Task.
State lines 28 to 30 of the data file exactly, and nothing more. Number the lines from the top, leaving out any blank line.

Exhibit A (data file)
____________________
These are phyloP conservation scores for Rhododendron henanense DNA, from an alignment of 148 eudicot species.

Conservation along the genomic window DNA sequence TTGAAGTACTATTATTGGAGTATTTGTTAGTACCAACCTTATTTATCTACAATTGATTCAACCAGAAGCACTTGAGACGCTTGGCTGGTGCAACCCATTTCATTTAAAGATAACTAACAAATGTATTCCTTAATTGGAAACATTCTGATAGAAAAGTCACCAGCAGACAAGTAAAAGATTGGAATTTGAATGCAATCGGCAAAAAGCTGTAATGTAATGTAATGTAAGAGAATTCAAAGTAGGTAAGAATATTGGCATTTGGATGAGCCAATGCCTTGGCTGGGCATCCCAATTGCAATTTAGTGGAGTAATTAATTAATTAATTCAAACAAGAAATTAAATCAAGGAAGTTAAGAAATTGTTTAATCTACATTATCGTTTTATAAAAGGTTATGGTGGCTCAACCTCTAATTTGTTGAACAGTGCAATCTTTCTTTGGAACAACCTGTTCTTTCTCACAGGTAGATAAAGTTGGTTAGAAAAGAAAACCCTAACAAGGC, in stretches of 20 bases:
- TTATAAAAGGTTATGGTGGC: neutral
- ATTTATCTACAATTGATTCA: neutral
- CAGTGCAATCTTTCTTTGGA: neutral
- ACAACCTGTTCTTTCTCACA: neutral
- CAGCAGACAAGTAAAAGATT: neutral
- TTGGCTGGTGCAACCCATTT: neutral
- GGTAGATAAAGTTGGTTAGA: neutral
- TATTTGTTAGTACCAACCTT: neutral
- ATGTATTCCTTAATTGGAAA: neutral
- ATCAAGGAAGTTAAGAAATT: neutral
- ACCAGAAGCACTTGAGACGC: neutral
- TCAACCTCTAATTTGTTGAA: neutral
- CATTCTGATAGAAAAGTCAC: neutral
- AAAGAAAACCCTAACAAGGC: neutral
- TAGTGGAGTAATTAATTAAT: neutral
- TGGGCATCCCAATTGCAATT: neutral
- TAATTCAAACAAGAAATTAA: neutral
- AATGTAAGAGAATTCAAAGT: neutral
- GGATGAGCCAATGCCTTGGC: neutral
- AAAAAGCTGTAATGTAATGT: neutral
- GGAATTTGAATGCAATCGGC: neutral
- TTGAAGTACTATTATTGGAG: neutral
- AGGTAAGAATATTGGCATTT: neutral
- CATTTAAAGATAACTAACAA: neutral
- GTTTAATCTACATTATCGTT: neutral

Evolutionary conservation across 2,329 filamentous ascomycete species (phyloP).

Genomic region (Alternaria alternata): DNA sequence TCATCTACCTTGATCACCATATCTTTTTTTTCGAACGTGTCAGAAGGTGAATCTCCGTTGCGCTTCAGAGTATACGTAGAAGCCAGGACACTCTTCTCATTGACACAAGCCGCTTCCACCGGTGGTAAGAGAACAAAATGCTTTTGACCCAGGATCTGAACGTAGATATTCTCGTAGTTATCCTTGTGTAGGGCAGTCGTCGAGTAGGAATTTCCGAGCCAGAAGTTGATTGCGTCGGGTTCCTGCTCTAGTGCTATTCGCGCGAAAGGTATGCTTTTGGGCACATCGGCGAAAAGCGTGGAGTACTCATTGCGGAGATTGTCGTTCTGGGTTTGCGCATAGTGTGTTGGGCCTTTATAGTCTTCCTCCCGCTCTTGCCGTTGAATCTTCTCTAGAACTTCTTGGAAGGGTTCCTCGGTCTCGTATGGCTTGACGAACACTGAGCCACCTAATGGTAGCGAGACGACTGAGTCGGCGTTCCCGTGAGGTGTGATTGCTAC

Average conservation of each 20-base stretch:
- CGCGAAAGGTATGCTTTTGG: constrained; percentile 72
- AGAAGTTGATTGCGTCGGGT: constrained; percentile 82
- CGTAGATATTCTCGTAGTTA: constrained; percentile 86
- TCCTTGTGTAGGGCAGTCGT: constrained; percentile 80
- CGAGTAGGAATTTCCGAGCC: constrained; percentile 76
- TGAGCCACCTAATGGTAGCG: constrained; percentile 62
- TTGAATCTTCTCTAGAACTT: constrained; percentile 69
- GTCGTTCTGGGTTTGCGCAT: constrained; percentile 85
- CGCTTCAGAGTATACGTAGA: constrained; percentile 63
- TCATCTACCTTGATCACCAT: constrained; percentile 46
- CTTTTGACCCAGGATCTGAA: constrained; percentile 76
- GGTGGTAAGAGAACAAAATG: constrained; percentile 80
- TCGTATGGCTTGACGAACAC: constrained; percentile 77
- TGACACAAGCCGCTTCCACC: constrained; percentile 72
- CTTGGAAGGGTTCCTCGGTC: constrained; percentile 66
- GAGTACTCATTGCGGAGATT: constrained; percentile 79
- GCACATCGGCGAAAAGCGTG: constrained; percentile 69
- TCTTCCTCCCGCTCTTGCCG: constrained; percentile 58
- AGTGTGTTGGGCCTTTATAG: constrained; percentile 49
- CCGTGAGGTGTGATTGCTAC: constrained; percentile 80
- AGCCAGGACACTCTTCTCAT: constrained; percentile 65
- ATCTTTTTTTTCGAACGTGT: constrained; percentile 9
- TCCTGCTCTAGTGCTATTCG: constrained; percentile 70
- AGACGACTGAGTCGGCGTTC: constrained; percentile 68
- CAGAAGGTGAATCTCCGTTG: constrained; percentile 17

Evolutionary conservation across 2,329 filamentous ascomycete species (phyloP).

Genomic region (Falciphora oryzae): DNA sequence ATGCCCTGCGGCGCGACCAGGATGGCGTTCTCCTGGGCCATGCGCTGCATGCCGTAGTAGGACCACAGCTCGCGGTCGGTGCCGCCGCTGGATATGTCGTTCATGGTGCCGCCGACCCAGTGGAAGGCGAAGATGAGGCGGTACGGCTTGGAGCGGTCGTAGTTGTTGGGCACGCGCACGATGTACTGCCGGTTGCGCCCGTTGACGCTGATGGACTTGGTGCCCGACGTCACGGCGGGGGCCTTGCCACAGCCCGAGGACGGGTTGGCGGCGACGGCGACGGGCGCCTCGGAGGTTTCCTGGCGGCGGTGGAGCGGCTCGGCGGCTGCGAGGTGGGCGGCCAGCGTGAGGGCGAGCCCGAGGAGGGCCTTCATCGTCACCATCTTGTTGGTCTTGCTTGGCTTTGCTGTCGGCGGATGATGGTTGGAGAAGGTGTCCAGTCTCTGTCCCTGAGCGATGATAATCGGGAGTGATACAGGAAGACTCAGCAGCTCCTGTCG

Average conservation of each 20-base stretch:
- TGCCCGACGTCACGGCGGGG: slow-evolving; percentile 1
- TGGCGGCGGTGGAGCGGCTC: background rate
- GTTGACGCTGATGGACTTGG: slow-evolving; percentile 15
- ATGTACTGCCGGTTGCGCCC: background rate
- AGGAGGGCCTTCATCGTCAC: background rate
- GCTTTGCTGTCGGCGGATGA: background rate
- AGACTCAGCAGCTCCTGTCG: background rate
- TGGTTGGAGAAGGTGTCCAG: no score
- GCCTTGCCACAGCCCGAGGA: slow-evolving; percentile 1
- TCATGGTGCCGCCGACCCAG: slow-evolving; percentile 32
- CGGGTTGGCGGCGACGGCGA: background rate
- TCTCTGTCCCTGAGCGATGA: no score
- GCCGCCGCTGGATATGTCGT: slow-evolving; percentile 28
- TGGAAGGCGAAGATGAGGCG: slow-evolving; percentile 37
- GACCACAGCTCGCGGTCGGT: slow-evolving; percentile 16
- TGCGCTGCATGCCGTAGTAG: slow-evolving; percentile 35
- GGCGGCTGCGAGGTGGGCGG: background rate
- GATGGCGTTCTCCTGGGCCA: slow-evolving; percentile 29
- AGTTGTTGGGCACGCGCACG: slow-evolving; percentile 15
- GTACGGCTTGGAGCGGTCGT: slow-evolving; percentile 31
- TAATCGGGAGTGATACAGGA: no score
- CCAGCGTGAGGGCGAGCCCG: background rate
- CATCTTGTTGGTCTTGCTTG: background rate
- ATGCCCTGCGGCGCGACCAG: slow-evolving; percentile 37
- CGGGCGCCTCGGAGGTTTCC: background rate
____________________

Evolutionary conservation across 2,329 filamentous ascomycete species (phyloP).

Genomic region (Alternaria alternata): DNA sequence TCATCTACCTTGATCACCATATCTTTTTTTTCGAACGTGTCAGAAGGTGAATCTCCGTTGCGCTTCAGAGTATACGTAGAAGCCAGGACACTCTTCTCATTGACACAAGCCGCTTCCACCGGTGGTAAGAGAACAAAATGCTTTTGACCCAGGATCTGAACGTAGATATTCTCGTAGTTATCCTTGTGTAGGGCAGTCGTCGAGTAGGAATTTCCGAGCCAGAAGTTGATTGCGTCGGGTTCCTGCTCTAGTGCTATTCGCGCGAAAGGTATGCTTTTGGGCACATCGGCGAAAAGCGTGGAGTACTCATTGCGGAGATTGTCGTTCTGGGTTTGCGCATAGTGTGTTGGGCCTTTATAGTCTTCCTCCCGCTCTTGCCGTTGAATCTTCTCTAGAACTTCTTGGAAGGGTTCCTCGGTCTCGTATGGCTTGACGAACACTGAGCCACCTAATGGTAGCGAGACGACTGAGTCGGCGTTCCCGTGAGGTGTGATTGCTAC

Average conservation of each 20-base stretch: